In a far away land, it was known that if you drank poison, the only way to save yourself is to drink a stronger poison, which neutralizes the weaker poison. The king that ruled the land wanted to make sure that he possessed the strongest poison in the kingdom, in order to ensure his survival, in any situation. So the king called the kingdom's pharmacist and the kingdom's treasurer, he gave each a week to make the strongest poison. Then, each would drink the other one's poison, then his own, and the one that will survive, will be the one that had the stronger poison. The pharmacist went straight to work, but the treasurer knew he had no chance, for the pharmacist was much more experienced in this field, so instead, he made up a plan to survive and make sure the pharmacist dies. On the last day the pharmacist suddenly realized that the treasurer would know he had no chance, so he must have a plan. After a little thought, the pharmacist realized what the treasurer's plan must be, and he concocted a counter plan, to make sure he survives and the treasurer dies. When the time came, the king summoned both of them. They drank the poisons as planned, and the treasurer died, the pharmacist survived, and the king didn't get what he wanted. What exactly happened there?

The treasurer's plan was to drink a weak poison prior to the meeting with the king, and then he would drink the pharmacist's strong poison, which would neutralize the weak poison. As his own poison he would bring water, which will have no effect on him, but the pharmacist who would drink the water, and then his poison would surely die. When the pharmacist figured out this plan, he decided to bring water as well. So the treasurer who drank poison earlier, drank the pharmacist's water, then his own water, and died of the poison he drank before. The pharmacist would drink only water, so nothing will happen to him. And because both of them brought the king water, he didn't get a strong poison like he wanted.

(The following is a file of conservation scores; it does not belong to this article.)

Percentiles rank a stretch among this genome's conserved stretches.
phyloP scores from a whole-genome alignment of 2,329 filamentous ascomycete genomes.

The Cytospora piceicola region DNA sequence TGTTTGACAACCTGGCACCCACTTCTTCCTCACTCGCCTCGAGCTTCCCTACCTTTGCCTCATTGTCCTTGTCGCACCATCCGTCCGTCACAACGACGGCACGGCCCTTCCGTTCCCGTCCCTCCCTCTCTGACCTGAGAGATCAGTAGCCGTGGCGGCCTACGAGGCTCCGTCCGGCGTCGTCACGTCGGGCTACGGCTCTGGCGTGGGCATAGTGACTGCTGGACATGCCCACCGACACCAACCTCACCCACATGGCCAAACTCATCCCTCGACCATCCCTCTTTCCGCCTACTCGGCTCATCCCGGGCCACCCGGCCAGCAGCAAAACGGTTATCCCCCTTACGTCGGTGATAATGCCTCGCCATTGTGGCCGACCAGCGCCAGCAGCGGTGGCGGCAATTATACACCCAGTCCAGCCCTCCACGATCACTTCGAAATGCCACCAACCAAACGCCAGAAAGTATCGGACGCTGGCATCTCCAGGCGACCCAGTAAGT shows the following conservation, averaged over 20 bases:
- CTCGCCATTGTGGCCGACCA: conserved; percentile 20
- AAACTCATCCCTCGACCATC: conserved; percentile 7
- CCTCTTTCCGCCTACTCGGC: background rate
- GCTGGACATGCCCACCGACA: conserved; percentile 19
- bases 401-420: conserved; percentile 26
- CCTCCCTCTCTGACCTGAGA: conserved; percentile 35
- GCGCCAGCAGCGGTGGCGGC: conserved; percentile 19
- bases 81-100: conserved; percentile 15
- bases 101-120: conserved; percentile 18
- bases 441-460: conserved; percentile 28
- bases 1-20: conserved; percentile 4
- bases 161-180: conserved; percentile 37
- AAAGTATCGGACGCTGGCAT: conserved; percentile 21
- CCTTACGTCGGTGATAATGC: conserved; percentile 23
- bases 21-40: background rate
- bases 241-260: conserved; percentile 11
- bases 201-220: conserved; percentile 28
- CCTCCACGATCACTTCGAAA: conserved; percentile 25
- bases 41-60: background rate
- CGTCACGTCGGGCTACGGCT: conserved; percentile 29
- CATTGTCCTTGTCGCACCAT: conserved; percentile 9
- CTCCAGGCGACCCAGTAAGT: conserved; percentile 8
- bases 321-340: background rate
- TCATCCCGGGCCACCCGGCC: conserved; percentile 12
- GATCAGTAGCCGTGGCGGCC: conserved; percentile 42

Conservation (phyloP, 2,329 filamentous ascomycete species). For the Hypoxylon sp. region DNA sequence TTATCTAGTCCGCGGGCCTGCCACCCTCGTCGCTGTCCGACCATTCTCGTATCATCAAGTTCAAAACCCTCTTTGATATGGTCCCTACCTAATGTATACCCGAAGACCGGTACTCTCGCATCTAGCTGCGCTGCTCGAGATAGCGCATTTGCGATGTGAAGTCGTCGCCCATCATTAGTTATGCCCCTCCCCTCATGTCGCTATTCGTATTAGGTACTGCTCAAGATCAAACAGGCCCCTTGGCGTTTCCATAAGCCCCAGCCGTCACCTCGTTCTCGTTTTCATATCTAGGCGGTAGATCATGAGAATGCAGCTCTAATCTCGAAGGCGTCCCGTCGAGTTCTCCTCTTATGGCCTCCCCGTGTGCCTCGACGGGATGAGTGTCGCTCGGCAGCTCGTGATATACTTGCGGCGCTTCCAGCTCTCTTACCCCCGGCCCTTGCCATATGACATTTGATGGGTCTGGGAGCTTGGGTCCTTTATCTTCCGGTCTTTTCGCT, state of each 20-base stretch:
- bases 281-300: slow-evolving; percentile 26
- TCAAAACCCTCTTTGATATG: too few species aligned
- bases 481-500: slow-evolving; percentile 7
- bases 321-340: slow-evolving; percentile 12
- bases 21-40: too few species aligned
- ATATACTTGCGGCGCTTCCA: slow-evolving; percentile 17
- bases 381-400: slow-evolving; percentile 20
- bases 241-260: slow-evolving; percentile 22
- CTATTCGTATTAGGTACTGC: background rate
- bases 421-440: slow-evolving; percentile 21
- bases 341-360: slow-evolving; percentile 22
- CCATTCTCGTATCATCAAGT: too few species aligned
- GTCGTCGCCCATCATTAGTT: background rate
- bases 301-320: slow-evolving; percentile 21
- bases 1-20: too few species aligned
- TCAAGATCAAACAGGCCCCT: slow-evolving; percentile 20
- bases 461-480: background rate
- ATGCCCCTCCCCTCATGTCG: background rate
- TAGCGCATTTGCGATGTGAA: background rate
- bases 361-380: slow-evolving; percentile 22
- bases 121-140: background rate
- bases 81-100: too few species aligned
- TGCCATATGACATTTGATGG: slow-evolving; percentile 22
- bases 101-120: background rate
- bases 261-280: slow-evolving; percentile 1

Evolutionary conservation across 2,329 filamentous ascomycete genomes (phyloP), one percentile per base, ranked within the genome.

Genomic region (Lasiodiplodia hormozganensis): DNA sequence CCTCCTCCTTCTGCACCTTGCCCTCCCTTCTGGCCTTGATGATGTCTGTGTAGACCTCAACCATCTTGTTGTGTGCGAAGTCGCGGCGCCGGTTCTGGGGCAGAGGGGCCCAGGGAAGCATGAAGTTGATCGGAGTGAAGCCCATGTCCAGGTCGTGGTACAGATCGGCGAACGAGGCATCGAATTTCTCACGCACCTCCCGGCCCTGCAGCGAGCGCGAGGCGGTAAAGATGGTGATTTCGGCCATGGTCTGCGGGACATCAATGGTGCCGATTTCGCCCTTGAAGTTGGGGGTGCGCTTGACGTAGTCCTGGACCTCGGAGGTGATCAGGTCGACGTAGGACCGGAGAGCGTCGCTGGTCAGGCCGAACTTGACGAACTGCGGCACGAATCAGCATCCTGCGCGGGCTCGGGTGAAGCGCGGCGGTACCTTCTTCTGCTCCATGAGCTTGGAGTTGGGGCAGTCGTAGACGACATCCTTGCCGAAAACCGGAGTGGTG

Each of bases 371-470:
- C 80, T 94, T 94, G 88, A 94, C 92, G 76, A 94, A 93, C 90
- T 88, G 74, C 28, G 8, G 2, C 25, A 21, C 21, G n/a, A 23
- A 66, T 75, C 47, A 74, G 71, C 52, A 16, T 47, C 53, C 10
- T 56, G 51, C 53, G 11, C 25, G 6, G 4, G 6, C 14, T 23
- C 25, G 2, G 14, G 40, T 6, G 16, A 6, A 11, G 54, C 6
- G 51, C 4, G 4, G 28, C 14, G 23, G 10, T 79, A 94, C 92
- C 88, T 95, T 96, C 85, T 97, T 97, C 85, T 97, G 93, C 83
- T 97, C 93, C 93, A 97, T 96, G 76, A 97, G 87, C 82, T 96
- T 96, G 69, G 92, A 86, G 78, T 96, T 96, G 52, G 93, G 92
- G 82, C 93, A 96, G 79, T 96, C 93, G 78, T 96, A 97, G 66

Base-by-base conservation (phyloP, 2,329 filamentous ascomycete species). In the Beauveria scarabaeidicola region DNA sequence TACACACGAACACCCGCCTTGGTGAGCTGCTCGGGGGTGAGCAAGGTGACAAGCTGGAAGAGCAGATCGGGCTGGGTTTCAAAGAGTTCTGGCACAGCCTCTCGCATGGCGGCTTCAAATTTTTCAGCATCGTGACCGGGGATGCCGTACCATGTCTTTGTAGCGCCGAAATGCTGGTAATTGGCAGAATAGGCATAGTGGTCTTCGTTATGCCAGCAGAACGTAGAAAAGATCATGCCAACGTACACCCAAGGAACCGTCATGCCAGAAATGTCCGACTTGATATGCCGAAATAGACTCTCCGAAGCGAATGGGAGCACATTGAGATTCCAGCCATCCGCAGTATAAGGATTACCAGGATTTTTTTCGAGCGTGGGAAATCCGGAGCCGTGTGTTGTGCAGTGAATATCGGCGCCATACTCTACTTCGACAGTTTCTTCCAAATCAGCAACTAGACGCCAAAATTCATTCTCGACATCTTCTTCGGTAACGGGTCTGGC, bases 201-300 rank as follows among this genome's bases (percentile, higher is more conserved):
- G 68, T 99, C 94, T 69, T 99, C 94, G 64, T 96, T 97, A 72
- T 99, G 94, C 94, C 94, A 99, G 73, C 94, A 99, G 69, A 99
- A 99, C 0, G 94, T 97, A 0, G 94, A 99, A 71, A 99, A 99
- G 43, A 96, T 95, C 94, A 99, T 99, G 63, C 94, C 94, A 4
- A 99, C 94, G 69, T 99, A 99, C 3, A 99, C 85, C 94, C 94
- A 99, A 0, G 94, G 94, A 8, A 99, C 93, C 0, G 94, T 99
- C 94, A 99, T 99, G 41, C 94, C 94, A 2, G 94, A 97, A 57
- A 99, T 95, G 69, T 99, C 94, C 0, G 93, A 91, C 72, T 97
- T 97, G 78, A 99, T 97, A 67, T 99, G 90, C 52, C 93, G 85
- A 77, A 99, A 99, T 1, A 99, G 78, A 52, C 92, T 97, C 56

logic Jay escaped from jail and headed to the country. While walking along a rural road, he saw a police car speeding towards him. Jay ran toward it for a short time and then fled into the woods. Why did he run toward the car?

Jay was just starting to cross a bridge when he saw a police car. He ran toward the car to get off the bridge before running into the woods.

logicYou have 25 horses. When they race, each horse runs at a different, constant pace. A horse will always run at the same pace no matter how many times it races.
You want to figure out which are your 3 fastest horses. You are allowed to race at most 5 horses against each other at a time. You don't have a stopwatch so all you can learn from each race is which order the horses finish in.
What is the least number of races you can conduct to figure out which 3 horses are fastest?

You need to conduct 7 races.
First, separate the horses into 5 groups of 5 horses each, and race the horses in each of these groups. Let's call these groups A, B, C, D and E, and within each group let's label them in the order they finished. So for example, in group A, A1 finished 1st, A2 finished 2nd, A3 finished 3rd, and so on.
We can rule out the bottom two finishers in each race (A4 and A5, B4 and B5, C4 and C5, D4 and D5, and E4 and E5), since we know of at least 3 horses that are faster than them (specifically, the horses that beat them in their respective races).
This table shows our remaining horses:
A1 B1 C1 D1 E1
A2 B2 C2 D2 E2
A3 B3 C3 D3 E3
For our 6th race, let's race the top finishers in each group: A1, B1, C1, D1 and E1. Let's assume that the order of finishers is: A1, B1, C1, D1, E1 (so A1 finished first, E1 finished last).
We now know that horse D1 cannot be in the top 3, because it is slower than C1, B1 and A1 (it lost to them in the 6th race). Thus, D2 and D3 can also not be in the to 3 (since they are slower than D1).
Similarly, E1, E2 and E3 cannot be in the top 3 because they are all slower than D1 (which we already know isn't in the top 3).
Let's look at our updated table, having removed these horses that can't be in the top 3:
A1 B1 C1
A2 B2 C2
A3 B3 C3
We can actually rule out a few more horses. C2 and C3 cannot be in the top 3 because they are both slower than C1 (and thus are also slower than B1 and A1). And B3 also can't be in the top 3 because it is slower than B2 and B1 (and thus is also slower than A1). So let's further update our table:
A1 B1 C1
A2 B2
A3
We actually already know that A1 is our fastest horse (since it directly or indirectly beat all the remaining horses). So now we just need to find the other two fastest horses out of A2, A3, B1, B2 and C1. So for our 7th race, we simply race these 5 horses, and the top two finishers, plus A1, are our 3 fastest horses.